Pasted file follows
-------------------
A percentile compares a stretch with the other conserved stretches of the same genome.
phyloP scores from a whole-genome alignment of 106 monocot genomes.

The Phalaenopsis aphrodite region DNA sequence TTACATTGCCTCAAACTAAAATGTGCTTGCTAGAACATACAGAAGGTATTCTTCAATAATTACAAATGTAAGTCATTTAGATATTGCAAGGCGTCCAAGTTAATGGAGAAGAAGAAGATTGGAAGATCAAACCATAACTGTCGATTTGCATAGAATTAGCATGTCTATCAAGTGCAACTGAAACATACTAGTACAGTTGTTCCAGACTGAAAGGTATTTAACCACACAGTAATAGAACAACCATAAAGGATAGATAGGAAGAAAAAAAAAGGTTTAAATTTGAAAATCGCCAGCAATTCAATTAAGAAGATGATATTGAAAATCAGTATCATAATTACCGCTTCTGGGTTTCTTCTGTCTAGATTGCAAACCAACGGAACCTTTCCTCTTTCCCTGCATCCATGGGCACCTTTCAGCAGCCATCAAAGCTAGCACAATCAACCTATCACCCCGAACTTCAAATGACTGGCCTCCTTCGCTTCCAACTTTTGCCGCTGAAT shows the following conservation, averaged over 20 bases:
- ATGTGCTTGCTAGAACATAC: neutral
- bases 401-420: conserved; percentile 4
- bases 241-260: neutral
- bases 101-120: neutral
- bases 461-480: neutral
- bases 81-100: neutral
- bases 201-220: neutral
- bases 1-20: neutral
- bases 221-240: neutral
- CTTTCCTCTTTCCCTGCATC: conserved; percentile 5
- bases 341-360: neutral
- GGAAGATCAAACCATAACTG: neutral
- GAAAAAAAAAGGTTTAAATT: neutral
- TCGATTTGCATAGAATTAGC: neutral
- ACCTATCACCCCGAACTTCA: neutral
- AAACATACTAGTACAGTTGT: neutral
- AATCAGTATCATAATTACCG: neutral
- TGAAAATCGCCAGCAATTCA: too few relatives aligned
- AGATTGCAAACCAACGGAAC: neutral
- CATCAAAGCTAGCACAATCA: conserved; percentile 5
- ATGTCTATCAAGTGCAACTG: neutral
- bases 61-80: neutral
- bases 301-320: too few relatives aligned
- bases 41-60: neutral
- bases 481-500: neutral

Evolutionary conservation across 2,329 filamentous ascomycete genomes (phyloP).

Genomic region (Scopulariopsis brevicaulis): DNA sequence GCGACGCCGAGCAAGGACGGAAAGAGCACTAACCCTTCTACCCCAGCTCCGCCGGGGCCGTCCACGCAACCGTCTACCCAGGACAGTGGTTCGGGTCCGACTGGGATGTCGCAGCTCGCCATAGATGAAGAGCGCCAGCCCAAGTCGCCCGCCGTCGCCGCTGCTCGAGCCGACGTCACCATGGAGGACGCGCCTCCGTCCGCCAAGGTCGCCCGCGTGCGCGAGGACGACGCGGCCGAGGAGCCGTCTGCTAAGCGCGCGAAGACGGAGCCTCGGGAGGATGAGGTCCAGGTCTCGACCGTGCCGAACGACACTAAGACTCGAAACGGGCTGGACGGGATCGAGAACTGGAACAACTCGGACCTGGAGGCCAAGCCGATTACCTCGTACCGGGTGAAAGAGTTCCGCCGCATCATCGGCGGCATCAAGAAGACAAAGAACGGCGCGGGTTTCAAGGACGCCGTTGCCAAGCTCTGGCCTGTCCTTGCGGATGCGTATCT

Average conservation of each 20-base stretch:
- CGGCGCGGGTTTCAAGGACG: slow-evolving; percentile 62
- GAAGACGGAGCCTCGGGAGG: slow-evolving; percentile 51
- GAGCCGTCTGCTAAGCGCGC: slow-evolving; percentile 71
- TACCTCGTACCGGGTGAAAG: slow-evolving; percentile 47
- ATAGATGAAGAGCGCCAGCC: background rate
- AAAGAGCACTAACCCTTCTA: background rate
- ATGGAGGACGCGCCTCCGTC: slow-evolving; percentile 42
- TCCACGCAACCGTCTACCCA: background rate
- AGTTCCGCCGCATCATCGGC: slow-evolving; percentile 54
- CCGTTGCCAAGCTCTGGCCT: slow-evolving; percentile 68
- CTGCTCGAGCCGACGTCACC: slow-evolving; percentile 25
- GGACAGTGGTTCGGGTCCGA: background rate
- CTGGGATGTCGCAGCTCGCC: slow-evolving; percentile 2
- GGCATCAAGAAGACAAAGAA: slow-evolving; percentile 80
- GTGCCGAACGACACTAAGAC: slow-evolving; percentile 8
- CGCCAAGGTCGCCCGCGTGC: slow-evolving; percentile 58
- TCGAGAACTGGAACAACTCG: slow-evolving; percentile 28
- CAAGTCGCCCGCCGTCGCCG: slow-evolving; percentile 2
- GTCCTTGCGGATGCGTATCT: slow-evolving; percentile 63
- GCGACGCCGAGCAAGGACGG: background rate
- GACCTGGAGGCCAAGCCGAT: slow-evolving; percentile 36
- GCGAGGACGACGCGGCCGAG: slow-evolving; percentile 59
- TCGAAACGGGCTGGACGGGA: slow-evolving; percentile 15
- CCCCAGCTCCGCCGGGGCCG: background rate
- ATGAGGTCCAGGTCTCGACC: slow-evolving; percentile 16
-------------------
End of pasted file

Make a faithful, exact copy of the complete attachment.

A percentile compares a stretch with the other conserved stretches of the same genome.
phyloP scores from a whole-genome alignment of 106 monocot genomes.

The Phalaenopsis aphrodite region DNA sequence TTACATTGCCTCAAACTAAAATGTGCTTGCTAGAACATACAGAAGGTATTCTTCAATAATTACAAATGTAAGTCATTTAGATATTGCAAGGCGTCCAAGTTAATGGAGAAGAAGAAGATTGGAAGATCAAACCATAACTGTCGATTTGCATAGAATTAGCATGTCTATCAAGTGCAACTGAAACATACTAGTACAGTTGTTCCAGACTGAAAGGTATTTAACCACACAGTAATAGAACAACCATAAAGGATAGATAGGAAGAAAAAAAAAGGTTTAAATTTGAAAATCGCCAGCAATTCAATTAAGAAGATGATATTGAAAATCAGTATCATAATTACCGCTTCTGGGTTTCTTCTGTCTAGATTGCAAACCAACGGAACCTTTCCTCTTTCCCTGCATCCATGGGCACCTTTCAGCAGCCATCAAAGCTAGCACAATCAACCTATCACCCCGAACTTCAAATGACTGGCCTCCTTCGCTTCCAACTTTTGCCGCTGAAT shows the following conservation, averaged over 20 bases:
- ATGTGCTTGCTAGAACATAC: neutral
- bases 401-420: conserved; percentile 4
- bases 241-260: neutral
- bases 101-120: neutral
- bases 461-480: neutral
- bases 81-100: neutral
- bases 201-220: neutral
- bases 1-20: neutral
- bases 221-240: neutral
- CTTTCCTCTTTCCCTGCATC: conserved; percentile 5
- bases 341-360: neutral
- GGAAGATCAAACCATAACTG: neutral
- GAAAAAAAAAGGTTTAAATT: neutral
- TCGATTTGCATAGAATTAGC: neutral
- ACCTATCACCCCGAACTTCA: neutral
- AAACATACTAGTACAGTTGT: neutral
- AATCAGTATCATAATTACCG: neutral
- TGAAAATCGCCAGCAATTCA: too few relatives aligned
- AGATTGCAAACCAACGGAAC: neutral
- CATCAAAGCTAGCACAATCA: conserved; percentile 5
- ATGTCTATCAAGTGCAACTG: neutral
- bases 61-80: neutral
- bases 301-320: too few relatives aligned
- bases 41-60: neutral
- bases 481-500: neutral

Evolutionary conservation across 2,329 filamentous ascomycete genomes (phyloP).

Genomic region (Scopulariopsis brevicaulis): DNA sequence GCGACGCCGAGCAAGGACGGAAAGAGCACTAACCCTTCTACCCCAGCTCCGCCGGGGCCGTCCACGCAACCGTCTACCCAGGACAGTGGTTCGGGTCCGACTGGGATGTCGCAGCTCGCCATAGATGAAGAGCGCCAGCCCAAGTCGCCCGCCGTCGCCGCTGCTCGAGCCGACGTCACCATGGAGGACGCGCCTCCGTCCGCCAAGGTCGCCCGCGTGCGCGAGGACGACGCGGCCGAGGAGCCGTCTGCTAAGCGCGCGAAGACGGAGCCTCGGGAGGATGAGGTCCAGGTCTCGACCGTGCCGAACGACACTAAGACTCGAAACGGGCTGGACGGGATCGAGAACTGGAACAACTCGGACCTGGAGGCCAAGCCGATTACCTCGTACCGGGTGAAAGAGTTCCGCCGCATCATCGGCGGCATCAAGAAGACAAAGAACGGCGCGGGTTTCAAGGACGCCGTTGCCAAGCTCTGGCCTGTCCTTGCGGATGCGTATCT

Average conservation of each 20-base stretch:
- CGGCGCGGGTTTCAAGGACG: slow-evolving; percentile 62
- GAAGACGGAGCCTCGGGAGG: slow-evolving; percentile 51
- GAGCCGTCTGCTAAGCGCGC: slow-evolving; percentile 71
- TACCTCGTACCGGGTGAAAG: slow-evolving; percentile 47
- ATAGATGAAGAGCGCCAGCC: background rate
- AAAGAGCACTAACCCTTCTA: background rate
- ATGGAGGACGCGCCTCCGTC: slow-evolving; percentile 42
- TCCACGCAACCGTCTACCCA: background rate
- AGTTCCGCCGCATCATCGGC: slow-evolving; percentile 54
- CCGTTGCCAAGCTCTGGCCT: slow-evolving; percentile 68
- CTGCTCGAGCCGACGTCACC: slow-evolving; percentile 25
- GGACAGTGGTTCGGGTCCGA: background rate
- CTGGGATGTCGCAGCTCGCC: slow-evolving; percentile 2
- GGCATCAAGAAGACAAAGAA: slow-evolving; percentile 80
- GTGCCGAACGACACTAAGAC: slow-evolving; percentile 8
- CGCCAAGGTCGCCCGCGTGC: slow-evolving; percentile 58
- TCGAGAACTGGAACAACTCG: slow-evolving; percentile 28
- CAAGTCGCCCGCCGTCGCCG: slow-evolving; percentile 2
- GTCCTTGCGGATGCGTATCT: slow-evolving; percentile 63
- GCGACGCCGAGCAAGGACGG: background rate
- GACCTGGAGGCCAAGCCGAT: slow-evolving; percentile 36
- GCGAGGACGACGCGGCCGAG: slow-evolving; percentile 59
- TCGAAACGGGCTGGACGGGA: slow-evolving; percentile 15
- CCCCAGCTCCGCCGGGGCCG: background rate
- ATGAGGTCCAGGTCTCGACC: slow-evolving; percentile 16